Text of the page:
If you own a rental property, you need to make sure it is as safe as possible for your tenants. Fire can be devastating, not only causing a loss of possessions but also loss of life.
In this guide, we will look at your responsibilities as a landlord, and how to carry out a fire risk assessment.
- What is a fire risk assessment?
- What are the penalties?
- Which rental properties need a fire risk assessment?
- Are fire risk assessments a law required for flats?
- Does a HMO need a fire risk assessment?
- Do I have to carry out a fire risk assessment in an unoccupied property?
- Do I have to get someone to carry out a fire risk assessment for me?
- How often do I have to get a fire risk assessment carried out?
- What if I run a guest house?
- Are tenants responsible for fire safety?
What is a fire risk assessment?
A fire risk assessment is a report carried out to determine what needs to be done in a rental property to reduce fire risk. It also looks at what needs to be done to ensure tenants can safely get out of the building if a fire breaks out.
The assessment looks at factors including:
- The location of smoke detectors, fire blankets, and extinguishers
- Escape routes out of the building
- The fire resistance of doors
- Potential fire hazards (for example, flammable furniture and combustible storage)
An assessment is a legal requirement for all rental properties with communal areas. If you have five or more tenants living in your property, your fire risk assessment must be written down.
What are the penalties?
If you are found guilty of endangering the life of your tenants, you could not only be liable for a fine or prison sentence, but you could also be banned from letting out properties in the future.
In October 2021, a building owner was found guilty of breaching the Fire Safety Order after failing to carry out a fire risk assessment on a flat above a shop. The building caught fire, with two people having to be rescued from the building as they were unable to exit the flat safely.
The landlord was sentenced to two months in prison, fined £20,000, and ordered to pay £11,500 prosecution costs.
Which rental properties need a fire risk assessment?
Properties registered as a house in multiple occupation (HMO) must have a fire risk assessment in place. This is because the fire risk in an HMO is higher, and the people living there are less likely to be acquainted, thus less likely to help each other in an emergency.
Rental properties that aren’t classified as a ‘single private dwelling’ (i.e. a property rented by the same family or friend group) and have communal living spaces like a living room or kitchen also need a fire risk assessment.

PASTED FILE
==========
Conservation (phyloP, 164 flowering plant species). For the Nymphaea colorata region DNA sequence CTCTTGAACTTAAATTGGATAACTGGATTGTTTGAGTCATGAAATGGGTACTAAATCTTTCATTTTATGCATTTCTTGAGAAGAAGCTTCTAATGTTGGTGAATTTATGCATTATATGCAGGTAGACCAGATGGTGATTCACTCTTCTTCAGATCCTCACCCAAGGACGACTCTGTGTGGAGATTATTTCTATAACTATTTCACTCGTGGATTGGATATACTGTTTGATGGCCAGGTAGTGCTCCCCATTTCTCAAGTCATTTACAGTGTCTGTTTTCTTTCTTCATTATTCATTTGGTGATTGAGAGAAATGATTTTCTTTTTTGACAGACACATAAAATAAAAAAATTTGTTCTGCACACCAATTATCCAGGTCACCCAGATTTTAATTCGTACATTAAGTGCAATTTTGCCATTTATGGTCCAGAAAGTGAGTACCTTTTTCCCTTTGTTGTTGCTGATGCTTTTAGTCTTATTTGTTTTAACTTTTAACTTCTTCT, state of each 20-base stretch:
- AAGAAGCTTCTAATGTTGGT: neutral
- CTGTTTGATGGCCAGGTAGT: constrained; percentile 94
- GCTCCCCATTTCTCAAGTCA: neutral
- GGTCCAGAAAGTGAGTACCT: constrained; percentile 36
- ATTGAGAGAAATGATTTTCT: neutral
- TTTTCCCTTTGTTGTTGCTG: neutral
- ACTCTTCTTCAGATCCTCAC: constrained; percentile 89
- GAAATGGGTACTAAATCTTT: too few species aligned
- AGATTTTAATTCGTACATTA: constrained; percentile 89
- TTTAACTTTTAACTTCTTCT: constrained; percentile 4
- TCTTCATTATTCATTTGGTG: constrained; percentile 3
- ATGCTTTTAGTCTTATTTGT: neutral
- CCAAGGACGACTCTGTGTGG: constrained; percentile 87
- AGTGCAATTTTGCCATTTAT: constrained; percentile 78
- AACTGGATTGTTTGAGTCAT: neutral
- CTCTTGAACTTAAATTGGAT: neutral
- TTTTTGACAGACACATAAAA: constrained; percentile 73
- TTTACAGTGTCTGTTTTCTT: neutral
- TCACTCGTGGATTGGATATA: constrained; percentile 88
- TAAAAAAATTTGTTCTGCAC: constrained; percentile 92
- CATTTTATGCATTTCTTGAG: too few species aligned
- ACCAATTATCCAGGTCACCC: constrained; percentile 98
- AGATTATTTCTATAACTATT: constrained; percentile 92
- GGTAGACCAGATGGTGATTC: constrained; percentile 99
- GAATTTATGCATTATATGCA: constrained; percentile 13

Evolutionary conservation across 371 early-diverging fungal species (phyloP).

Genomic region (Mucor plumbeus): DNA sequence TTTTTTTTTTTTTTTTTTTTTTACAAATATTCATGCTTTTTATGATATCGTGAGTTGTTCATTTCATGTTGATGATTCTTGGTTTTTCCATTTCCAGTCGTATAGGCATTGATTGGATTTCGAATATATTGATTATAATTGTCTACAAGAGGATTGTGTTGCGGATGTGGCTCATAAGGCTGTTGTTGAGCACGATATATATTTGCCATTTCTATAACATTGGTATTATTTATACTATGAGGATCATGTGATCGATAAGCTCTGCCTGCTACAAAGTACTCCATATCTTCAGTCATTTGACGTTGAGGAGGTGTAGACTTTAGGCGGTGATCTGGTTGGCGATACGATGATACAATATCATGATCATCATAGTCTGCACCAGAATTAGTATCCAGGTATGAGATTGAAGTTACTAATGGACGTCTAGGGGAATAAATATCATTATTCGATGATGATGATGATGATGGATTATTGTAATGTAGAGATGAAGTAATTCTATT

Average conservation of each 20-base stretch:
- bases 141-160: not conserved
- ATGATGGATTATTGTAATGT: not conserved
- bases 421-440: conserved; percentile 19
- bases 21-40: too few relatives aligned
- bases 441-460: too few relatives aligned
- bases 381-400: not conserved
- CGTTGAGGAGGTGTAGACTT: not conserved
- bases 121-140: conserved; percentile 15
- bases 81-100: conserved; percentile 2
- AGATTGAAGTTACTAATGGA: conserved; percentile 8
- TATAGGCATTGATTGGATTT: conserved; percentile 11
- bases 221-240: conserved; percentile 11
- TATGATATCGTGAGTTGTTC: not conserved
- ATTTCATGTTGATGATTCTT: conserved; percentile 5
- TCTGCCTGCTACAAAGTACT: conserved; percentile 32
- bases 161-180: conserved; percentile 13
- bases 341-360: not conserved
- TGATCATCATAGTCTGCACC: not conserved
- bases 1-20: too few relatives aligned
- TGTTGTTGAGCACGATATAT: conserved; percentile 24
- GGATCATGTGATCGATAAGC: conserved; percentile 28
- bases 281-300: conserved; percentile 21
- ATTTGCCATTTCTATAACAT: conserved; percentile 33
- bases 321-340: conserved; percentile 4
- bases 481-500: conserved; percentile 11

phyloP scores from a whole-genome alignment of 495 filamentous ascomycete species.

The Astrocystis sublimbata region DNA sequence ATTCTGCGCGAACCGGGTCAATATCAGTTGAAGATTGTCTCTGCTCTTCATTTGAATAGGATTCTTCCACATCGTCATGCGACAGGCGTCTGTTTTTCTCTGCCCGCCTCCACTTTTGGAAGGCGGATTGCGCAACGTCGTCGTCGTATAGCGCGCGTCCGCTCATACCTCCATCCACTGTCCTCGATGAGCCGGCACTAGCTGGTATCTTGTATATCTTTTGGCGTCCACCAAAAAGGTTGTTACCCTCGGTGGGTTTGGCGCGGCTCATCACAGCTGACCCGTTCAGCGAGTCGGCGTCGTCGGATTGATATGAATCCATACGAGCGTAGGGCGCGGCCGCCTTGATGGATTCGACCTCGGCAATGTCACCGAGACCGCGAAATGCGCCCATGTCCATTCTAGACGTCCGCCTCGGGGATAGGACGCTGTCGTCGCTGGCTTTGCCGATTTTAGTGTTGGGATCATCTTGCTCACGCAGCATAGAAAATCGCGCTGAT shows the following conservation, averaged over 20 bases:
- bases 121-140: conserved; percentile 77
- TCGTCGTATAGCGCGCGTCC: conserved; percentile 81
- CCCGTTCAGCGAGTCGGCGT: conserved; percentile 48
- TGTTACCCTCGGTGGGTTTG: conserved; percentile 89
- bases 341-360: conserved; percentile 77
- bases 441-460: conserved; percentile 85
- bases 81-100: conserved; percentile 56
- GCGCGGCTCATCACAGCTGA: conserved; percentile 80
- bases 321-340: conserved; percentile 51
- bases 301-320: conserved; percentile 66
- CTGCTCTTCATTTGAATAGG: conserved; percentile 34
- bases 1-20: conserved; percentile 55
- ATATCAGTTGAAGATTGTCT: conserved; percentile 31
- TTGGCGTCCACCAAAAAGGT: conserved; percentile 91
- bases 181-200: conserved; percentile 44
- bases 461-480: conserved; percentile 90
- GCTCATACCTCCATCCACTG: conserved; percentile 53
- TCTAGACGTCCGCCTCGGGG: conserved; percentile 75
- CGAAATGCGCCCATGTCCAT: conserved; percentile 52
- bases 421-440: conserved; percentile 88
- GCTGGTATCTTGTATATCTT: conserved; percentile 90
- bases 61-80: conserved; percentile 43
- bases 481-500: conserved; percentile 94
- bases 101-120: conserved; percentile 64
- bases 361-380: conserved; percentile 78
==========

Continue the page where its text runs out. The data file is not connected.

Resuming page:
Are fire risk assessments a law required for flats?
Yes, all blocks of flats must have a fire risk assessment by law.
If your flat has more than four residents at any one time, you must have a written record of this fire risk assessment. However, even if you have less than four residents, we still recommend that your fire risk assessment is recorded in writing.
Every block of flats must have a ‘responsible person’ who is responsible for fire safety. It is their responsibility to make sure a valid fire risk assessment is carried out, and that common areas like stairwells and corridors stay safe.
Does an HMO need a fire risk assessment?
Yes. If you own an HMO, you also need to take additional precautions against the risk of fire.
For example, fire extinguishers are required on each floor in common areas, and emergency lighting is needed for buildings larger than two storeys. Regulations can vary, so we would recommend checking with your local council.
When applying for an HMO licence with your local council, you will need to provide evidence of a recent fire risk assessment.
Do I have to carry out a fire risk assessment in an unoccupied property?
Yes. This is because the risk of fire is just as likely in empty properties as it is in occupied ones.
Do I have to get someone to carry out a fire safety risk assessment for me?
No – you can carry out a fire risk assessment yourself. There are lots of checklists available online you can download and use, for example, on the gov.uk website.
However, if you are unsure of what you need to do, or you are too busy to carry one out, we recommend getting a professional to do it on your behalf.
How often do I have to get a fire risk assessment carried out?
The Regulatory Reform (Fire Safety) Order 2005 says any fire risk assessment should be ‘reviewed by the responsible person regularly so as to keep it up to date’.
The law doesn’t define what is meant by ‘regularly’ but we recommend you review your fire risk assessment at least once a year, as well as if you circumstances change.
What if I run a guest house?
If you run a guest house, holiday home, or bed and breakfast, a fire risk assessment is a legal requirement.
As with landlords you will need to have an assessment carried out regularly, and make visitors aware of how to exit the property in case of fire.
Are tenants responsible for fire safety?
Yes – tenants are responsible for ensuring they don’t create fire hazards. This can include blocking fire escape routes, smoking in the property, and ‘daisy-chaining’ extension leads.
If a tenant sees something they think is a potential fire risk, they need to know how to report it to you so you can fix the problem.
They also need to be aware of the fire escape plan for your property.
We recommend including all of this information in your tenancy agreement.